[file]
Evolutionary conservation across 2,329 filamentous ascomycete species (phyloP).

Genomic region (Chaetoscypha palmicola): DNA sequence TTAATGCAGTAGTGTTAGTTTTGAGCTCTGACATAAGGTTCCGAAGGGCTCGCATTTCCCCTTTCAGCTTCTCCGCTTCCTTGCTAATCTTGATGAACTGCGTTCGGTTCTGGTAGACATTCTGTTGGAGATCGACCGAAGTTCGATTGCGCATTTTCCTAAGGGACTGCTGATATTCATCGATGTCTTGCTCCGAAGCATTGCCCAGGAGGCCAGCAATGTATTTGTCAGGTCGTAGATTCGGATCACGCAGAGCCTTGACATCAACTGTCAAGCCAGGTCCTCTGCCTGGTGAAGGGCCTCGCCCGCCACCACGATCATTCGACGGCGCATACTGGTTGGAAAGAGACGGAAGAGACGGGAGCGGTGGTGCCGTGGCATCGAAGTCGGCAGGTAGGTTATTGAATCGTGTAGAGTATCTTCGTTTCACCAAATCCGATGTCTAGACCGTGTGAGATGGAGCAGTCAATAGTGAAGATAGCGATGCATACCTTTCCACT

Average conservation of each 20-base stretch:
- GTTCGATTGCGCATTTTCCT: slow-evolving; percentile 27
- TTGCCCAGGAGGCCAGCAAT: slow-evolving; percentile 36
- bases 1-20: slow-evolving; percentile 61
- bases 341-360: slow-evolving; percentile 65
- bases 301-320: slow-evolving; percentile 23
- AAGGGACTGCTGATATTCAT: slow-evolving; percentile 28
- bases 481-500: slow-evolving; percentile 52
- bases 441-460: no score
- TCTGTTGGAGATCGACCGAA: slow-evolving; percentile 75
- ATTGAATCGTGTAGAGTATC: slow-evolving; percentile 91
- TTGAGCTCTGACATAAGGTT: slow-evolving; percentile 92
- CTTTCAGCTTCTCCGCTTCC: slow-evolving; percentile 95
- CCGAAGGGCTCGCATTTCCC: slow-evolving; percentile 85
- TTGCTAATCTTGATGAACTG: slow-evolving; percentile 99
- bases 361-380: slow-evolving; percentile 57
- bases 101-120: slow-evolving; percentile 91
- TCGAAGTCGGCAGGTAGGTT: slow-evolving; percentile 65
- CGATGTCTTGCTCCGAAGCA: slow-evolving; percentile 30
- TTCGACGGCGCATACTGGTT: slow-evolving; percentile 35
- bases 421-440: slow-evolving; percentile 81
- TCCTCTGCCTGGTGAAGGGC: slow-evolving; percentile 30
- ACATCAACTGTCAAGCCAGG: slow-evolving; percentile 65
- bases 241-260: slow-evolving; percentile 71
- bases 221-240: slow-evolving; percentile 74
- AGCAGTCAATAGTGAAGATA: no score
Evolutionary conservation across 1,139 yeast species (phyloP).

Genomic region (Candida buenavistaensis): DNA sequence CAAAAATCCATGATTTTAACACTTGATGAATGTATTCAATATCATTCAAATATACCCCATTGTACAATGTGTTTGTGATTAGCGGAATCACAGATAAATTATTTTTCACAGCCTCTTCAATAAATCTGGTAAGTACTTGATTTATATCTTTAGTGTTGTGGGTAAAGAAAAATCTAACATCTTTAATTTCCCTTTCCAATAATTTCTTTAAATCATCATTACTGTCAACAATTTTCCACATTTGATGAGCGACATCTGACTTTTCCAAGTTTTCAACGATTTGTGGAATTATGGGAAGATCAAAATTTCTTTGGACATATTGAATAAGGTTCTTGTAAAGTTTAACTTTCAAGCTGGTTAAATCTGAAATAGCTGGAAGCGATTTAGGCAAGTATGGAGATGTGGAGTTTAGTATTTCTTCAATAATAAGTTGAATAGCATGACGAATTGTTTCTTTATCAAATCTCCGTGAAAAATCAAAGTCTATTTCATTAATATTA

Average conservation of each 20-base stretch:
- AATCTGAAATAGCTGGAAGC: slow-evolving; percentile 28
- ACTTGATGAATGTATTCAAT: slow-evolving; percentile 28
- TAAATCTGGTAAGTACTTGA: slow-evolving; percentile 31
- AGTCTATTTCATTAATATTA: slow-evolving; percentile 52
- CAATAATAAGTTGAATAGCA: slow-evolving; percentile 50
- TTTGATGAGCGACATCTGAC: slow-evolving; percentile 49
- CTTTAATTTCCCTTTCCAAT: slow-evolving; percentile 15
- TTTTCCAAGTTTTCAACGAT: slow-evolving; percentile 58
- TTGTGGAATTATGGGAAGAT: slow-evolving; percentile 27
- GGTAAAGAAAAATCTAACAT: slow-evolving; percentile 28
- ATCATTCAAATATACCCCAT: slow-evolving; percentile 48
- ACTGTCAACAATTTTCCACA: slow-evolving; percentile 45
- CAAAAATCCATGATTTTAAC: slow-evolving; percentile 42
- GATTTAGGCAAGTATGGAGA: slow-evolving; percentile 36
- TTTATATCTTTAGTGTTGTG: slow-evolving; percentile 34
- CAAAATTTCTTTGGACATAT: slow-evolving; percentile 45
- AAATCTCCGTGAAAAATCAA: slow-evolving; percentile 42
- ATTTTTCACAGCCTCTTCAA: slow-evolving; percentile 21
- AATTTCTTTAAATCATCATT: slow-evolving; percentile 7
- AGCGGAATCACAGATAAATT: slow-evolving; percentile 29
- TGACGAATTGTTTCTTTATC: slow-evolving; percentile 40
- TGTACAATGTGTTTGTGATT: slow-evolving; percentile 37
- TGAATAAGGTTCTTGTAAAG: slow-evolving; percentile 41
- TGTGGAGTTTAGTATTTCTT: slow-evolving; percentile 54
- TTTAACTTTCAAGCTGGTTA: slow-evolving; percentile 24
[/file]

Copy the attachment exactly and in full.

Evolutionary conservation across 2,329 filamentous ascomycete species (phyloP).

Genomic region (Chaetoscypha palmicola): DNA sequence TTAATGCAGTAGTGTTAGTTTTGAGCTCTGACATAAGGTTCCGAAGGGCTCGCATTTCCCCTTTCAGCTTCTCCGCTTCCTTGCTAATCTTGATGAACTGCGTTCGGTTCTGGTAGACATTCTGTTGGAGATCGACCGAAGTTCGATTGCGCATTTTCCTAAGGGACTGCTGATATTCATCGATGTCTTGCTCCGAAGCATTGCCCAGGAGGCCAGCAATGTATTTGTCAGGTCGTAGATTCGGATCACGCAGAGCCTTGACATCAACTGTCAAGCCAGGTCCTCTGCCTGGTGAAGGGCCTCGCCCGCCACCACGATCATTCGACGGCGCATACTGGTTGGAAAGAGACGGAAGAGACGGGAGCGGTGGTGCCGTGGCATCGAAGTCGGCAGGTAGGTTATTGAATCGTGTAGAGTATCTTCGTTTCACCAAATCCGATGTCTAGACCGTGTGAGATGGAGCAGTCAATAGTGAAGATAGCGATGCATACCTTTCCACT

Average conservation of each 20-base stretch:
- GTTCGATTGCGCATTTTCCT: slow-evolving; percentile 27
- TTGCCCAGGAGGCCAGCAAT: slow-evolving; percentile 36
- bases 1-20: slow-evolving; percentile 61
- bases 341-360: slow-evolving; percentile 65
- bases 301-320: slow-evolving; percentile 23
- AAGGGACTGCTGATATTCAT: slow-evolving; percentile 28
- bases 481-500: slow-evolving; percentile 52
- bases 441-460: no score
- TCTGTTGGAGATCGACCGAA: slow-evolving; percentile 75
- ATTGAATCGTGTAGAGTATC: slow-evolving; percentile 91
- TTGAGCTCTGACATAAGGTT: slow-evolving; percentile 92
- CTTTCAGCTTCTCCGCTTCC: slow-evolving; percentile 95
- CCGAAGGGCTCGCATTTCCC: slow-evolving; percentile 85
- TTGCTAATCTTGATGAACTG: slow-evolving; percentile 99
- bases 361-380: slow-evolving; percentile 57
- bases 101-120: slow-evolving; percentile 91
- TCGAAGTCGGCAGGTAGGTT: slow-evolving; percentile 65
- CGATGTCTTGCTCCGAAGCA: slow-evolving; percentile 30
- TTCGACGGCGCATACTGGTT: slow-evolving; percentile 35
- bases 421-440: slow-evolving; percentile 81
- TCCTCTGCCTGGTGAAGGGC: slow-evolving; percentile 30
- ACATCAACTGTCAAGCCAGG: slow-evolving; percentile 65
- bases 241-260: slow-evolving; percentile 71
- bases 221-240: slow-evolving; percentile 74
- AGCAGTCAATAGTGAAGATA: no score
Evolutionary conservation across 1,139 yeast species (phyloP).

Genomic region (Candida buenavistaensis): DNA sequence CAAAAATCCATGATTTTAACACTTGATGAATGTATTCAATATCATTCAAATATACCCCATTGTACAATGTGTTTGTGATTAGCGGAATCACAGATAAATTATTTTTCACAGCCTCTTCAATAAATCTGGTAAGTACTTGATTTATATCTTTAGTGTTGTGGGTAAAGAAAAATCTAACATCTTTAATTTCCCTTTCCAATAATTTCTTTAAATCATCATTACTGTCAACAATTTTCCACATTTGATGAGCGACATCTGACTTTTCCAAGTTTTCAACGATTTGTGGAATTATGGGAAGATCAAAATTTCTTTGGACATATTGAATAAGGTTCTTGTAAAGTTTAACTTTCAAGCTGGTTAAATCTGAAATAGCTGGAAGCGATTTAGGCAAGTATGGAGATGTGGAGTTTAGTATTTCTTCAATAATAAGTTGAATAGCATGACGAATTGTTTCTTTATCAAATCTCCGTGAAAAATCAAAGTCTATTTCATTAATATTA

Average conservation of each 20-base stretch:
- AATCTGAAATAGCTGGAAGC: slow-evolving; percentile 28
- ACTTGATGAATGTATTCAAT: slow-evolving; percentile 28
- TAAATCTGGTAAGTACTTGA: slow-evolving; percentile 31
- AGTCTATTTCATTAATATTA: slow-evolving; percentile 52
- CAATAATAAGTTGAATAGCA: slow-evolving; percentile 50
- TTTGATGAGCGACATCTGAC: slow-evolving; percentile 49
- CTTTAATTTCCCTTTCCAAT: slow-evolving; percentile 15
- TTTTCCAAGTTTTCAACGAT: slow-evolving; percentile 58
- TTGTGGAATTATGGGAAGAT: slow-evolving; percentile 27
- GGTAAAGAAAAATCTAACAT: slow-evolving; percentile 28
- ATCATTCAAATATACCCCAT: slow-evolving; percentile 48
- ACTGTCAACAATTTTCCACA: slow-evolving; percentile 45
- CAAAAATCCATGATTTTAAC: slow-evolving; percentile 42
- GATTTAGGCAAGTATGGAGA: slow-evolving; percentile 36
- TTTATATCTTTAGTGTTGTG: slow-evolving; percentile 34
- CAAAATTTCTTTGGACATAT: slow-evolving; percentile 45
- AAATCTCCGTGAAAAATCAA: slow-evolving; percentile 42
- ATTTTTCACAGCCTCTTCAA: slow-evolving; percentile 21
- AATTTCTTTAAATCATCATT: slow-evolving; percentile 7
- AGCGGAATCACAGATAAATT: slow-evolving; percentile 29
- TGACGAATTGTTTCTTTATC: slow-evolving; percentile 40
- TGTACAATGTGTTTGTGATT: slow-evolving; percentile 37
- TGAATAAGGTTCTTGTAAAG: slow-evolving; percentile 41
- TGTGGAGTTTAGTATTTCTT: slow-evolving; percentile 54
- TTTAACTTTCAAGCTGGTTA: slow-evolving; percentile 24